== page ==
A good story offers more than a laugh or a shared memory. As someone who collects stories, I have come to believe the best ones spark a realization or reveal a truth. I try to share a story in such a way that it prompts students to think critically and creatively. I find this to be a worthy challenge. It energizes me. I invite always invite students to respond—openly, honestly and authentically. When I share a good story, teacher and student might have more questions than answers. And the story of a dinner attended by the offensive line of the San Francisco Forty Niners is a great example.Offensive guard Aaron Banks was drafted by the 49ers in the second round of the 2021 NFL draft. In spite of the loss to the Kansas City Chiefs, Banks was featured on local sports talk radio KNBR as the Niner player of the week. As both a product of the Bay Area and linesman for Notre Dame, I couldn't help but lean in and listen to his story. And yet, in true offensive linesman style, the interview with Murph and Mac became less and less about his story and much more about others who have had an influence on him. One person who got a special shout out was Jimmy G.
As the interview was winding down, Brian Murphy said "My last question is about Jimmy. He's known as a being friend to the O-Line. Can you share anything about that? How has it been blocking for him and being in the huddle with him?"
Banks spoke without hesitation. As the listener, it was easy to believe him when he said. "Jimmy is a great guy." (smile in his voice)He added, "One night the O-Line went out to dinner at The Greenbrier. We kept saying "rookies are going to pay, rookies are going to pay. By the time we got to the end of the dinner we found out from the waiter, your quarterback picked up the tab. And we said ah damn, that's huge! It's little things like that—he's always thinking of the next guy, especially the O-Line as we do our best to protect him."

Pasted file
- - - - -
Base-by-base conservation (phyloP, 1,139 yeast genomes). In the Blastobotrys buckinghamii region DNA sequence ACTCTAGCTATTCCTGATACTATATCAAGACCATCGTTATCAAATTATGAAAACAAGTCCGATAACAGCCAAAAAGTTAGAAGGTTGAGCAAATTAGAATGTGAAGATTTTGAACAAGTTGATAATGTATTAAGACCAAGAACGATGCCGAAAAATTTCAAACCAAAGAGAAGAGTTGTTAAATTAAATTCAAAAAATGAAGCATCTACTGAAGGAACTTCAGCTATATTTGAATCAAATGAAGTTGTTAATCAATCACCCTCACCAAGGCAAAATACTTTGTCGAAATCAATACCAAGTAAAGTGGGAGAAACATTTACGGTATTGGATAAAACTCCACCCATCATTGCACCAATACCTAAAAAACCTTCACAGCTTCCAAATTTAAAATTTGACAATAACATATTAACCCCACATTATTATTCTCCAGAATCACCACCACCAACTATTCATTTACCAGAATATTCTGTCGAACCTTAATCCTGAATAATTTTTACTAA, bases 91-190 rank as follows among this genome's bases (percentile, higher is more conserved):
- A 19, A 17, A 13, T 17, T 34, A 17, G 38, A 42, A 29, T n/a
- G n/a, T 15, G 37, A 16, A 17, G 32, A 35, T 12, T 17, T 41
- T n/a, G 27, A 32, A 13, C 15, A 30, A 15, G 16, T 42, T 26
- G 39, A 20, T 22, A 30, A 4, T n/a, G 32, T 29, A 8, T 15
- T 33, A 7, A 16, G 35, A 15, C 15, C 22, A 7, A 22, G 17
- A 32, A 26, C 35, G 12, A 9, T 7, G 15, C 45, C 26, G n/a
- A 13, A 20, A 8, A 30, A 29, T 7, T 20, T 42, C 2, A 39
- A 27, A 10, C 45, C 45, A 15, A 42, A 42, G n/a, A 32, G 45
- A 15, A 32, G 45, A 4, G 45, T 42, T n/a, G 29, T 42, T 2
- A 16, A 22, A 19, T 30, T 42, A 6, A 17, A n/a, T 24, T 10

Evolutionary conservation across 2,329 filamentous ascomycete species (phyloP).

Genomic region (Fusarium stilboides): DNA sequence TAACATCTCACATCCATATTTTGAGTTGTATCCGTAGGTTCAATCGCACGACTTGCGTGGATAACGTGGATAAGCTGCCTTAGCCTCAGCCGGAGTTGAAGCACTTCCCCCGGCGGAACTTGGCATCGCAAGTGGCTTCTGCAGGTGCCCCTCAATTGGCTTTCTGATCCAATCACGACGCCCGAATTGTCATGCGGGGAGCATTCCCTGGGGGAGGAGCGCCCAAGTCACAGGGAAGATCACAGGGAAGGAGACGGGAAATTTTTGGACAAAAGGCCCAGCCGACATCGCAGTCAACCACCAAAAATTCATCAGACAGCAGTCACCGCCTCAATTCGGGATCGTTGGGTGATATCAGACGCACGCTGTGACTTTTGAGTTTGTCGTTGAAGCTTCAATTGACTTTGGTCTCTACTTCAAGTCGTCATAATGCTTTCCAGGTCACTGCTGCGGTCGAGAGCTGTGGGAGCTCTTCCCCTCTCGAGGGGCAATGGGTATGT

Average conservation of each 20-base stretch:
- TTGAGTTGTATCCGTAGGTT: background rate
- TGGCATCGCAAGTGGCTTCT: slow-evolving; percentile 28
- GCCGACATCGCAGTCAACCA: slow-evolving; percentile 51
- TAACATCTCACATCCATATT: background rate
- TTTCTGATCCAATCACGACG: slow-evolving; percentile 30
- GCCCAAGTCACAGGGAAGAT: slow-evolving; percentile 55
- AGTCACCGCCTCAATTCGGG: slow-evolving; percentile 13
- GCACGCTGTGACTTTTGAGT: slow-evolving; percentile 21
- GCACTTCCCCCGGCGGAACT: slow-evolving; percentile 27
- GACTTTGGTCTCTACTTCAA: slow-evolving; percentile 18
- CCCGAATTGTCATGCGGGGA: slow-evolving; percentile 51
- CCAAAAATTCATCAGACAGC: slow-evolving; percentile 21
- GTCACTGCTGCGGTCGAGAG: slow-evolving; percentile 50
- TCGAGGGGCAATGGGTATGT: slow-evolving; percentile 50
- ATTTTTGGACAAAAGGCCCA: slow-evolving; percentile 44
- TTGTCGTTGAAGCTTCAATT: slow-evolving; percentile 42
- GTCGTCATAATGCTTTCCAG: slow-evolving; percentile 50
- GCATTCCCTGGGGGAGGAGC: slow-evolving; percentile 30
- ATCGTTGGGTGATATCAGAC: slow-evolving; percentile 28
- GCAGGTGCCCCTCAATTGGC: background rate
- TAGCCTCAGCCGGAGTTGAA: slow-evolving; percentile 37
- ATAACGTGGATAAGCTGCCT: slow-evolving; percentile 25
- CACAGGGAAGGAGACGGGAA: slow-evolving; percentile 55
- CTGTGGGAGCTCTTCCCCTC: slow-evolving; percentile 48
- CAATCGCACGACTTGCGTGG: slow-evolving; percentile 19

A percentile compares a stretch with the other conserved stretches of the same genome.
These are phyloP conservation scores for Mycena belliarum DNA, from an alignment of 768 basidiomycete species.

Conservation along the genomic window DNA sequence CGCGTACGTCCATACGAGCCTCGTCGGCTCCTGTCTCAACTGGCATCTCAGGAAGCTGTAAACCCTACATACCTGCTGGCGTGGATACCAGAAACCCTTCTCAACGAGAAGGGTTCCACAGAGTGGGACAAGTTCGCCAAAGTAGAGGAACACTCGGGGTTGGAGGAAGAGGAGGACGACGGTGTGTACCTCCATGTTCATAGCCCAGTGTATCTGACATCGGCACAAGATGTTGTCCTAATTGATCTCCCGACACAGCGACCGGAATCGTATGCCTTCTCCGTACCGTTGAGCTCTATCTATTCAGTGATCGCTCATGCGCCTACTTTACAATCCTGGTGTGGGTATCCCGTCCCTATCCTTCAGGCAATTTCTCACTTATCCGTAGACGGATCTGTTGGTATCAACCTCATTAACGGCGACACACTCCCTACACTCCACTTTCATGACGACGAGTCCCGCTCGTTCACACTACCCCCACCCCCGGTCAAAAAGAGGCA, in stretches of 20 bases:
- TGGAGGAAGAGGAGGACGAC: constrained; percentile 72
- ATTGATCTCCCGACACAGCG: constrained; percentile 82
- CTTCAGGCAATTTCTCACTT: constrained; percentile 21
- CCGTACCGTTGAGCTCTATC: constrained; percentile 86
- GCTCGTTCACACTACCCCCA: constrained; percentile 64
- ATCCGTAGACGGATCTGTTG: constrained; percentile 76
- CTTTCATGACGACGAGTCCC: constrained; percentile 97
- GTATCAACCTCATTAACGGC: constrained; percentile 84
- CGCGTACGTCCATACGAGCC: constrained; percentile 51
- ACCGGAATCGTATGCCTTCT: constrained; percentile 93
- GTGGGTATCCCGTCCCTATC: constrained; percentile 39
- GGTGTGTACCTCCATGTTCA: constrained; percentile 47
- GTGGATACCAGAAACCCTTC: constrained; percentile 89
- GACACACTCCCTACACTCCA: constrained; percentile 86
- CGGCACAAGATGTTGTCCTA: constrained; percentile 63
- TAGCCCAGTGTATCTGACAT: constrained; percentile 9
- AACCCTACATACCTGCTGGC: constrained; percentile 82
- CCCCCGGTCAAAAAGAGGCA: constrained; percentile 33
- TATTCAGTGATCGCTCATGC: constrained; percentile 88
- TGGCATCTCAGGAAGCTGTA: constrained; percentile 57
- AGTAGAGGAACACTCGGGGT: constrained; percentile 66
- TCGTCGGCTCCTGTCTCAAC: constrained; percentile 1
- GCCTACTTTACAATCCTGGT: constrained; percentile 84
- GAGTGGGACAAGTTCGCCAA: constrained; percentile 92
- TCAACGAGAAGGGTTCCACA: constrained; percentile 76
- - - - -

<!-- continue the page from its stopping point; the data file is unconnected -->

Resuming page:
I have heard of athletes doing what Jimmy G did before. I know that he gave the O-line a pair of Bose headphones last Christmas. And yet, this story of paying for someone else's meal got me thinking a little more.
I said to my students, "These men make millions of dollars a year. All of them can afford the meal they ate, so What's the big deal? Why is this even a story?"
I concluded this story telling session seeking additional insights on the many different ways we can show appreciation.
I added "some of you are too young to remember a San Francisco before we had one, let alone three World Series trophies. You may have heard the manager of those teams, Bruce Bochy just took a job with the Texas Rangers. Regardless, I hope that man never pays for a meal anytime he is in the Bay Area. Ever. Please remember that."As much as I enjoyed sharing this story with my students, I realized I was asking the wrong question. The question shouldn't be Why do the players care? Or, why does an athlete share this story? No, the question I am now considering for myself is Why do I care? Why do I savor this story? Why did it make me smile?
I think the answer is simple: the unique and unexpected ways we express appreciation, gratitude and thoughtfulness is a timeless message worth sharing. A story is the vehicle. To have a good one costs nothing and is worth giving away.
Jimmy Garrapolo celebrated his 31st birthday on Tuesday, November 2, 2022. I imagine he went out to dinner to celebrate and someone else picked up the tab. If there's a story there, pass it on....